Will Elon Musk’s Son’s Name Disrupt Data Quality Standards?

No, this is not a jumble of alphabets and special characters; it is the name of the newest member of Elon Musk’s family. Elon Musk is well known for his …

By Sanjay Vyas, CEO & Co-Founder at Diyotta. A software company developing next-gen data integration tools for hybrid cloud architectures.

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Whether you are creating an online profile or opening a new bank account, the first thing you need to provide is your name. The name needs to follow specific rules to qualify as a valid name field. Fortunately, the majority of us who have conventional names quickly manage to complete that step very swiftly.

Such practices that go unevaluated for several years often end up becoming unwritten and widely accepted rules. But every once in a while, you have out-of-the-box personalities like Elon Musk, who just by the act of naming his son, can create a significant impact in the data industry and challenge our conventional approaches.

So, the question is, can just a name change the game? And the answer is, most definitely!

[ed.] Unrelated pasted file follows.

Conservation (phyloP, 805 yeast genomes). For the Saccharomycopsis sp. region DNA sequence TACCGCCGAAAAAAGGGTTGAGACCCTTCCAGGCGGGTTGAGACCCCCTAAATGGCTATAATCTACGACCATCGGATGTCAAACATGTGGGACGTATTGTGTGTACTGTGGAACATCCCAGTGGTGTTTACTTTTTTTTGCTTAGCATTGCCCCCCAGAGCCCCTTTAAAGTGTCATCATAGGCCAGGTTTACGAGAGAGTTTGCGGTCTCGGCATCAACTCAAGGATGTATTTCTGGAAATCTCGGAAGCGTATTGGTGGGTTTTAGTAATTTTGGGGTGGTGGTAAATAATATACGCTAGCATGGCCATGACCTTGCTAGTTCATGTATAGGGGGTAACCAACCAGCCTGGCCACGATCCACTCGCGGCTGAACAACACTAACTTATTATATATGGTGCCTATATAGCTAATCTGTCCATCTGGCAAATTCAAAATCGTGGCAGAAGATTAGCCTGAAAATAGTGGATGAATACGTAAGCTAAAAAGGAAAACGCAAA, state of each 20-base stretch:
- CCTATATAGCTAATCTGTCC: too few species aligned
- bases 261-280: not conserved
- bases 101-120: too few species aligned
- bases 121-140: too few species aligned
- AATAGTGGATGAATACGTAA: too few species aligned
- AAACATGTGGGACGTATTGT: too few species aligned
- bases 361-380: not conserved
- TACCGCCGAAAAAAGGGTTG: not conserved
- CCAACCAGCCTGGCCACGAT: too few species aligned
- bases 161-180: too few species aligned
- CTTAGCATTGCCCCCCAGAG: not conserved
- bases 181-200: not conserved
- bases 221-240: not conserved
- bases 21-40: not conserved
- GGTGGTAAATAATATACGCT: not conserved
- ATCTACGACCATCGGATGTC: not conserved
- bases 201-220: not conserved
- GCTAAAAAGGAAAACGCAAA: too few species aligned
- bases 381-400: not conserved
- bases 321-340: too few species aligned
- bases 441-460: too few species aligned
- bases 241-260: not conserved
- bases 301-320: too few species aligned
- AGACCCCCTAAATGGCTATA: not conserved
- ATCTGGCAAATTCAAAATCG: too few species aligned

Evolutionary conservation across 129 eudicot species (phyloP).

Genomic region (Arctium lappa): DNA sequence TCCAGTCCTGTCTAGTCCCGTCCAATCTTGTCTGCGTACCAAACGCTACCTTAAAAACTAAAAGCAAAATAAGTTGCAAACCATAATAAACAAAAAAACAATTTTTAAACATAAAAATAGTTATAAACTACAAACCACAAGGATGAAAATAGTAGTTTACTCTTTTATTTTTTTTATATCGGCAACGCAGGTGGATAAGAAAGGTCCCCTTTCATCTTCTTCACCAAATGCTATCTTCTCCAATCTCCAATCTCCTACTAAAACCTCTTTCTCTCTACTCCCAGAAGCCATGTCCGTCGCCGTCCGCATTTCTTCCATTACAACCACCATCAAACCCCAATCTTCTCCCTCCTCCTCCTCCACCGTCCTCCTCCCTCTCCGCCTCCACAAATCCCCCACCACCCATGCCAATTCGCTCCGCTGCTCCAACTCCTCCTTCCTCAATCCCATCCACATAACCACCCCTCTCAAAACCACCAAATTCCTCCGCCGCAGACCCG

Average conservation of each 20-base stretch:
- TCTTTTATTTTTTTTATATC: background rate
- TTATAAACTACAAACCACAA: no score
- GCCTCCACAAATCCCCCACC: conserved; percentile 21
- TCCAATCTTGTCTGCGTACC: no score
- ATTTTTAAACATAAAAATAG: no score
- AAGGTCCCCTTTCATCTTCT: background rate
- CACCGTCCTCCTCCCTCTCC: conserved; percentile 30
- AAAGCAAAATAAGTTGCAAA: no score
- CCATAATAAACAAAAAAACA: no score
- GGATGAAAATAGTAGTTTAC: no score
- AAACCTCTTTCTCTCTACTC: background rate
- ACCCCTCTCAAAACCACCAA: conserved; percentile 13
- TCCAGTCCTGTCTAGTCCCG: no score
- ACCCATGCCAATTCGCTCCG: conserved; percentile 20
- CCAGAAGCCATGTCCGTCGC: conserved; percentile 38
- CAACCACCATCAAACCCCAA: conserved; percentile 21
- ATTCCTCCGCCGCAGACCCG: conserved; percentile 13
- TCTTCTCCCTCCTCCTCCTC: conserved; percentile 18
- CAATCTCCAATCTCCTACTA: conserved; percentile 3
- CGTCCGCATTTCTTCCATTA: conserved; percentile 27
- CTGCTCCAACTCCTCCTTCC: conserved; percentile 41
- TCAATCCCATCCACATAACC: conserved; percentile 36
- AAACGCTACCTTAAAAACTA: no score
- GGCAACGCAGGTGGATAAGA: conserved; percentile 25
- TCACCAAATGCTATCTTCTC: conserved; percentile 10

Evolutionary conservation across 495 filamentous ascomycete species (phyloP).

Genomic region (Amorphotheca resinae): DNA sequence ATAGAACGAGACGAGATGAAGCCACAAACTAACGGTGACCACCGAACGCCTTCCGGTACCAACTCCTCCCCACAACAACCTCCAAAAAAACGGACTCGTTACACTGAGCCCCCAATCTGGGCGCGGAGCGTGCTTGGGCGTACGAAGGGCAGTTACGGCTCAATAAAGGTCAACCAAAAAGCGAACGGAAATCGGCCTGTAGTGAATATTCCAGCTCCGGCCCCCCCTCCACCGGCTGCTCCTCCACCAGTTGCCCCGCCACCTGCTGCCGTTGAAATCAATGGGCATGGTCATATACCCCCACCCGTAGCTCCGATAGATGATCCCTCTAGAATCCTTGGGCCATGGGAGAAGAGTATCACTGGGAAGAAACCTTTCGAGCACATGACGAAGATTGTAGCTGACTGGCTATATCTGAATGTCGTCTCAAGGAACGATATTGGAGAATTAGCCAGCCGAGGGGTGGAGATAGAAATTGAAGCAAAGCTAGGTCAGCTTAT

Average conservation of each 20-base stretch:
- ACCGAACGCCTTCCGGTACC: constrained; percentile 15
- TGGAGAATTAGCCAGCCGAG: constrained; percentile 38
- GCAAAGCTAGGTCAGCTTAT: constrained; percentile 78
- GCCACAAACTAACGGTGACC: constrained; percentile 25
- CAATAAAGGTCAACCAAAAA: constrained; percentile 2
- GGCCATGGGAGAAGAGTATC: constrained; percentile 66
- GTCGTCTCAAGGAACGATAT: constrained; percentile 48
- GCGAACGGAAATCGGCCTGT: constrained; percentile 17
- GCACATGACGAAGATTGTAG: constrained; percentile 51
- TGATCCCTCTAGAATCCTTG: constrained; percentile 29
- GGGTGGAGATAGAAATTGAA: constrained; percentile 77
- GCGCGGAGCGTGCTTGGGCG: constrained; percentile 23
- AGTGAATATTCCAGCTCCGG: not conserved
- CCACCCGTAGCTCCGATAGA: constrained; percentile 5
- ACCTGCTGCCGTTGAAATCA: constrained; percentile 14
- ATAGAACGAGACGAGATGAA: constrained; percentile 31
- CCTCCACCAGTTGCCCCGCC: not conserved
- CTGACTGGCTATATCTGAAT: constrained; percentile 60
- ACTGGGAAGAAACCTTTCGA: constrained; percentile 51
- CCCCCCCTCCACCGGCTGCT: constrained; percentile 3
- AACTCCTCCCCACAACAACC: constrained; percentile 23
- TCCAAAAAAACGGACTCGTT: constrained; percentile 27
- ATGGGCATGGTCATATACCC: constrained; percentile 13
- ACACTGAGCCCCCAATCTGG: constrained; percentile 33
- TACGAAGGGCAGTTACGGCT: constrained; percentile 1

So What’s In A Name?

Shakespeare was on the right track when he asked, “What’s in a name?” But he referred to roses for that particular phrase. When it comes to humans, we tend to name newborn babies based on past references.

As per SSA’s website, there are 163,657 Noahs and 177,410 Emmas in this current decade alone. However, if you plan to come up with a unique name for your baby, you have to think like Elon Musk. He thought what no one ever did before, and we were all introduced to X Æ A-12. No, this is not a jumble of alphabets and special characters; it is the name of the newest member of Elon Musk’s family. Elon Musk is well known for his imaginative, innovative and astounding ideas, thoughts and works: SpaceX, Tesla Automotive motors, Hyperloop, OpenAI and many more. And he did not shy away in challenging the name trend when it came to naming their son.

“X Æ A-12,” is unique in its own ways. It’s an unusual pronunciation, and it also challenged the California state rules regarding name on birth certificates. Only the 26 letters of the English language, with some exception of punctuation in titles like “O’Hare” and “Smith-Jones” are allowed as names in most places. No one knows the reason, but the couple changed their baby’s name soon, but just a bit, to X Æ A-Xii.

With this exciting move, this name will challenge existing rules. And while doing so, it has also raised a very intriguing question about data constraints and boundaries. What if, one day, there are fewer or no limitations on data boundaries (e.g., the use of special characters) for one’s name? How may it impact data quality, or should I say the whole data industry?

Challenging The Trend